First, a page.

|ESTATE OF LUIS MCINTIRE, JR., by
Louis McIntire, personal representative;
MARIA MCINTIRE and LOUIS
MCINTIRE, as survivors of Luis
Plaintiffs - Appellees,
CITY OF BOULDER; TOBIAS M. CHURCH; DAVID FIKE,
SGT. ROBERT SULLENBERGER; OFFICER SCOTT ADAMS; OFFICER DAN JOHNSON,
This is an appeal by Sargent Robert Sullenberger, Scott Adams, and Dan Johnson, police officers of the city of Boulder, Colorado (Defendants), from a denial of their motion for summary judgment based on qualified immunity. Louis McIntire, personal representative of the Estate of his son, Luis McIntire, Jr., and Louis and Maria McIntire, as survivors (Plaintiffs), contend we have no jurisdiction because the district court held there are disputed issues of material fact on the reasonableness of Defendants' actions. Defendants respond the only issue on appeal is whether it was clearly established at the time of the incident their conduct violated the decedent's constitutional rights. Therefore, they assert, we have jurisdiction. Defendants point out, for the purpose of this appeal, they have admitted the operative facts so there are no disputed historical facts.
Plaintiffs contend, however, they are not litigating only the facts conceded by Defendants; therefore, they urge we should not put them "in a box" by restricting our view of their claims. After reviewing the record, we believe Plaintiffs' argument is based upon a blurring of the facts in evidence which our review will not support.
We agree with Defendants the only issue on appeal is one of law; therefore, we have jurisdiction. Behrens v. Pelletier, 516 U.S. 299, 313 (1996); Foote v. Spiegel, 118 F.3d 1416, 1422 (10th Cir. 1997). The mere fact the trial court found the existence of factual disputes does not preclude appellate jurisdiction. Behrens, 516 U.S. at 312-313; Medina v. Cram, 252 F.3d 1124, 1130 (10th Cir. 2001). Therefore, we shall proceed to the merits of the appeal.
Defendants' stipulation regarding the operative facts of the case should simplify consideration of the legal issue. Yet, strong advocacy by Plaintiffs' counsel has resulted in a less than clear understanding of their case. To refocus Plaintiffs' underlying claims, we turn to the pre-trial order for a more precise statement of the issue:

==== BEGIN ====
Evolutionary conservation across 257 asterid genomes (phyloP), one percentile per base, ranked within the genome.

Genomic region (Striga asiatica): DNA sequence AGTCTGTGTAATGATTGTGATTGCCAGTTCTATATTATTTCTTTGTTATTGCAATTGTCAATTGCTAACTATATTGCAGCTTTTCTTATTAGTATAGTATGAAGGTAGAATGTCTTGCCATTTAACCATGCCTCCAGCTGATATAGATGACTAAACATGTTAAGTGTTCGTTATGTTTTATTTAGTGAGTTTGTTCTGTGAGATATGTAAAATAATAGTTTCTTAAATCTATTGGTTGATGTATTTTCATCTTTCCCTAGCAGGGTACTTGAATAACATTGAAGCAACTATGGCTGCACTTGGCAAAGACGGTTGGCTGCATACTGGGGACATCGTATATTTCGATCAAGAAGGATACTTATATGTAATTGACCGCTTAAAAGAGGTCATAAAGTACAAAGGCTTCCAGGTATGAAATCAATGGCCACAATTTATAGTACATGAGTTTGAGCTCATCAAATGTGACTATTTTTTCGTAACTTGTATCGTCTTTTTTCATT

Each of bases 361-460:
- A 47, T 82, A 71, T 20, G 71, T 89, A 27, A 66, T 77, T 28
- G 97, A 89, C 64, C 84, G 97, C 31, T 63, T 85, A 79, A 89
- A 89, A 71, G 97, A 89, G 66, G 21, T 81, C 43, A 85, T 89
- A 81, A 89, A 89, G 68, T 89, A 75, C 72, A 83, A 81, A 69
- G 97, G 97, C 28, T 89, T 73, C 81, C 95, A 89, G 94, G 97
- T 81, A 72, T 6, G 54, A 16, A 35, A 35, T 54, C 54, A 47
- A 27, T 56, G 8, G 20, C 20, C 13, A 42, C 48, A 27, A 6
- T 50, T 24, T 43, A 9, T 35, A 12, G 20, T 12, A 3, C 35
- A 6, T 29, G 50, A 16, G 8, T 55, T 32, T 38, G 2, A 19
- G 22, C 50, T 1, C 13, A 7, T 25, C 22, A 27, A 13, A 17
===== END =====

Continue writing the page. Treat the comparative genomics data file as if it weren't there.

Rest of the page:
The Plaintiffs are the Estate of Luis McIntire, Jr. by Louis McIntire, personal representative on the claim of violation of civil rights . . . Plaintiffs claim that on August 3, 1997, Luis McIntire was viciously assaulted by [Defendants] and persons under their direction, held in a prone position, sprayed with mace, handcuffed behind his back, had his feet tied together and forcefully attached to his handcuffs all while compressive pressure was being placed on him causing him to asphyxiate and die. It is the claim of the Plaintiffs that Defendant Police Officers Robert Sullenberger, Scott Adams and Dan Johnson directly participated and directed others to use excessive force against Luis McIntire, which force exceeded constitutional limitations depriving Luis McIntire of any freedom of movement, and resulted in the death of Luis McIntire.
The actions of the police officers violated Luis McIntire's constitutional right under the Fourth Amendment to the United States Constitution to be free from unreasonable seizure of his person and to be free from the use of excessive, unreasonable and unjustified force against his person. This Constitutional violation resulted in physical pain and suffering, emotional trauma and suffering and, ultimately, in the loss of life.
Plaintiffs ardently contend this case involves more than whether Defendants' use of a hog-tie restraint deprived Mr. McIntire, Jr., of his Fourth Amendment right. Although, they point to other facts, the facts they rely upon are not supported by the record.
In our de novo review of this case, we are constrained to examine each of the Plaintiffs' contentions in light of the record before us. 252 F.3d at 1127. Plaintiffs argue the constitutional permissibility of the hog-tie truss employed by Defendants is not the only key to the outcome because of the egregiousness of the Defendants' entire course of conduct. For example, they contend, "the allegations against Luis McIntire [which led up to his restraint] were of minor severity: he was intoxicated and caused a disturbance at a club." In fact, Mr. McIntire, Jr., was removed from the club because he was alleged to have committed a sexual assault on a woman patron and to have struck a male patron. (Event Security Guard James Monaghan, Depo. p. 30, lines 1-3).
Plaintiffs next state, "When Defendants arrived on the scene they were not even aware of these minor allegations." In fact, Defendant Officer Scott Adams testified to the contrary. He said when he arrived on the scene, he did not have time to ask the event security officers what was going on because he immediately became involved in assisting them. Nonetheless, while he was trying to get Mr. McIntire, Jr.'s left arm under control, Officer Adams testified one of the event security guards "mentioned something about a sex assault, and this guy had punched someone else, assaulted somebody else. And that's why he was being restrained." (Officer Scott Adams, Depo. p. 61, lines 1-15). "I got a brief synopsis that there was a sex assault inside and that he had punched someone else inside on the way out." (Id., at 61-62, lines 23-1).
Given the testimony of Event Security Guard James Monaghan and Officer Adams, a fair recital of the record makes plain Mr. McIntire, Jr.'s activities cannot be minimized as a mere "disturbance." At the time Defendants arrived on the scene, Mr. McIntire, Jr. was suspected of criminal behavior. Moreover, the facts underlying those suspicions were made evident to Defendants very shortly after they arrived. While not critical to the resolution of the ultimate legal issue before us, these circumstances certainly cast a light upon Defendants' actions different from the one shed by Plaintiffs.